A donation of food from a Frankfort mosque and a Tinley church's outreach of compassion after 9/11 created the SouthWest Interfaith Team that strives to build bridges between religious communities.
- VOLUNTEERS IN THE NEWS
- Joe Vince
Friday, September 9, 2011
The SouthWest Interfaith Team is a nonprofit group in the south suburbs of Chicago that was born through an act of giving. Rev. Jim Young, then of the Tinley Park United Methodist Church, met with Khalid Mozaffar and Tariq Khan, of Frankfort's American Islamic Association, in November 2002 after the AIA donated to the church a large collection from a food drive. Young, who’d worked at Ground Zero, said he was looking to do something more with Christian-Muslim relations and this meeting with Mozaffar and Khan planted the seeds for that. Around the same time, the Rev. Terrence Baeder of Zion Lutheran Church in Tinley Park reached out to the AIA in a show of support after hearing about threats against area Muslims in the wake of 9/11. This …
Muslim leaders recall differing community reaction to the approval and building of two Southland mosques in Frankfort and Orland Park post 9/11.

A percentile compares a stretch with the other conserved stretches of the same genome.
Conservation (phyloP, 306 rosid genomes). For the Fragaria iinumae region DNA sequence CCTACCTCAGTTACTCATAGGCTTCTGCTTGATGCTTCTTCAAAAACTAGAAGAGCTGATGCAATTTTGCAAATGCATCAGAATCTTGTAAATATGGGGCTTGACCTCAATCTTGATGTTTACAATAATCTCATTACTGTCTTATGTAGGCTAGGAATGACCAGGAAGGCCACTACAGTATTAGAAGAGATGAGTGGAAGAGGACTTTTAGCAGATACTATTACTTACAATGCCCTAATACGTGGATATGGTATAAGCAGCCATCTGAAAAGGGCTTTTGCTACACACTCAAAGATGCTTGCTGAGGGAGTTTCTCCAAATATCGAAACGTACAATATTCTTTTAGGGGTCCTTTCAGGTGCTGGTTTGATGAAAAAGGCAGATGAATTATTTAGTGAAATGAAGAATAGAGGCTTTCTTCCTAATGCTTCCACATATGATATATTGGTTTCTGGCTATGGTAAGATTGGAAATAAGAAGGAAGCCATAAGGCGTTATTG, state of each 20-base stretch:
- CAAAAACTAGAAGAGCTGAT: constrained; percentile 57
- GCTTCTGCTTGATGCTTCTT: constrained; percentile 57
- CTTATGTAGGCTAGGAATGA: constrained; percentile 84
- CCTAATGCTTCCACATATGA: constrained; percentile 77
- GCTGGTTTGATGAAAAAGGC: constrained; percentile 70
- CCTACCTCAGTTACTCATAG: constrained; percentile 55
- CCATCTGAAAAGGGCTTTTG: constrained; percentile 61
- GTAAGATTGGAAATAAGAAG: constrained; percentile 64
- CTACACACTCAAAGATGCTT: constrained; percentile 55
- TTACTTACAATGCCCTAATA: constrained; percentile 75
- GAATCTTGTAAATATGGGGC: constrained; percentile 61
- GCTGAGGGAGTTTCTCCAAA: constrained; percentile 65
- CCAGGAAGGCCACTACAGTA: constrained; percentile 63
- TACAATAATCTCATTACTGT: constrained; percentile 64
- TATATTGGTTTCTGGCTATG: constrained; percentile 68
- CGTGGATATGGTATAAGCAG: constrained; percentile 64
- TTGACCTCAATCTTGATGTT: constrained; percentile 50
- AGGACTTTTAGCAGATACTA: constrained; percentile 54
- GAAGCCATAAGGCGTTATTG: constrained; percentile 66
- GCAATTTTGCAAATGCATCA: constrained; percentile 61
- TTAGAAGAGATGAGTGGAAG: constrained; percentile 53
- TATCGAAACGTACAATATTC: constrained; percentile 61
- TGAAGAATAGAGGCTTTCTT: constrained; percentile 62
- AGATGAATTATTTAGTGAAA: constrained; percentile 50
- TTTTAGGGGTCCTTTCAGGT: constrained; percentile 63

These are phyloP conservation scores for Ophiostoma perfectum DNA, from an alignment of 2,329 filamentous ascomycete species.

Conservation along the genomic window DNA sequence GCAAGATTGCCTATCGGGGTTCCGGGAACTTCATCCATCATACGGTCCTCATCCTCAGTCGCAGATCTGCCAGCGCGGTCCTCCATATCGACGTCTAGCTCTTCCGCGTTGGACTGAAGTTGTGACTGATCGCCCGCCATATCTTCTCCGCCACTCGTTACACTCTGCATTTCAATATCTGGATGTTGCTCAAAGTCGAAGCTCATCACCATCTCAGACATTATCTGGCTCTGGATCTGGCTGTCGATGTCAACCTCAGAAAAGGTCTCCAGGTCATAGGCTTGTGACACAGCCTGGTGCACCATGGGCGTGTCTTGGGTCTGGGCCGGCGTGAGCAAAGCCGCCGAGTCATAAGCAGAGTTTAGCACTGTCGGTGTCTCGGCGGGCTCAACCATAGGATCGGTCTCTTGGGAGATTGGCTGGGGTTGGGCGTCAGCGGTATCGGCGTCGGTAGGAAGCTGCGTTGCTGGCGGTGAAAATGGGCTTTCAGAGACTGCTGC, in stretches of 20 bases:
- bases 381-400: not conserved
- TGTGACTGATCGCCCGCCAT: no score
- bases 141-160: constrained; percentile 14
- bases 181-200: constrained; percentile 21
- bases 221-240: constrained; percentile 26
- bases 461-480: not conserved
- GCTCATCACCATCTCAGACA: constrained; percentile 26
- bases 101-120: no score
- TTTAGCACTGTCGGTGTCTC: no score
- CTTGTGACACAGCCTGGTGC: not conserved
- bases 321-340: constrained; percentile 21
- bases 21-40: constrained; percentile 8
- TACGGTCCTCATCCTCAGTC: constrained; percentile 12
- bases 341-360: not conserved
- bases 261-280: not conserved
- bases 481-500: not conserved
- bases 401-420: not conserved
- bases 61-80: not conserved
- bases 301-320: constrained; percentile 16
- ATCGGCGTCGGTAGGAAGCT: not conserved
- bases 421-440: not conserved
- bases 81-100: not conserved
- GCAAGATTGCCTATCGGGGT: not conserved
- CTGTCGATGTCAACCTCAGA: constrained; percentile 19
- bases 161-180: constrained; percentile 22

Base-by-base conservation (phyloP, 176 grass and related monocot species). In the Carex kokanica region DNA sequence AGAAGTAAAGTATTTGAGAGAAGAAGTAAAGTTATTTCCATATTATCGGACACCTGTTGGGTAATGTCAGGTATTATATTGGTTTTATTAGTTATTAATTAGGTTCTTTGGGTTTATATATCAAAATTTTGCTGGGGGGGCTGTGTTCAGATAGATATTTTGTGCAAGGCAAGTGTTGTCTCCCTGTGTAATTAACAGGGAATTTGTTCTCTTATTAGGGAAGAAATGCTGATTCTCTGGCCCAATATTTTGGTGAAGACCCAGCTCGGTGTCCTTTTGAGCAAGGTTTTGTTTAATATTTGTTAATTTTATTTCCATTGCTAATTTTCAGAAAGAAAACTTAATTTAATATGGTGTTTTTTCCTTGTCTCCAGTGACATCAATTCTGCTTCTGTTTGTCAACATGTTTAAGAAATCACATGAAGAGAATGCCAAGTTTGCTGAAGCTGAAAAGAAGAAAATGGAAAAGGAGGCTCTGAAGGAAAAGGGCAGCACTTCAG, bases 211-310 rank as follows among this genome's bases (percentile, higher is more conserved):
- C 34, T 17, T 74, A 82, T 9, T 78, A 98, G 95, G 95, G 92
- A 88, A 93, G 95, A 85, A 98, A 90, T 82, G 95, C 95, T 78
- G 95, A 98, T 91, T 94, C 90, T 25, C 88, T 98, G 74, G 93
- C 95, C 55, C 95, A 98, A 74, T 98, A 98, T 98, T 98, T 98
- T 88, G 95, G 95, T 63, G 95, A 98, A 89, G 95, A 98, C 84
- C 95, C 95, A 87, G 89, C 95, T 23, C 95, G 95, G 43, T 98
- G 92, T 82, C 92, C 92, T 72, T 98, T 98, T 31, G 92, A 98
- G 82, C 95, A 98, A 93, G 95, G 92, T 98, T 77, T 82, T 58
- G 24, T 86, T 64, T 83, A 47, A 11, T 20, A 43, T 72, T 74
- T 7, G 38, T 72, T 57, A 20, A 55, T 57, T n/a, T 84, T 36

- THE NEIGHBORHOOD FILES
- Jesse Marx
Thursday, September 8, 2011
The year was 1978. Bob Marley convinced warring Jamaican factions to shake hands. China lifted a ban on the works of Shakespeare. Pete Rose logged his 3,000th major league hit. And in the sparsely populated town of Frankfort a small group of Sunni Muslims founded a Sunday school to preserve their cultural heritage and religious doctrine that would later become known as the American Islamic Association. After four years of renting local classrooms and offices, enough money was raised to purchase property from a Frankfort crop duster at 8860 W. Saint Francis Rd. The farmhouse would eventually become the school. The airplane hangar would become the prayer hall. “It was nothing but pure farm land,” AIA co-founder and vice chairman Tariq Khan …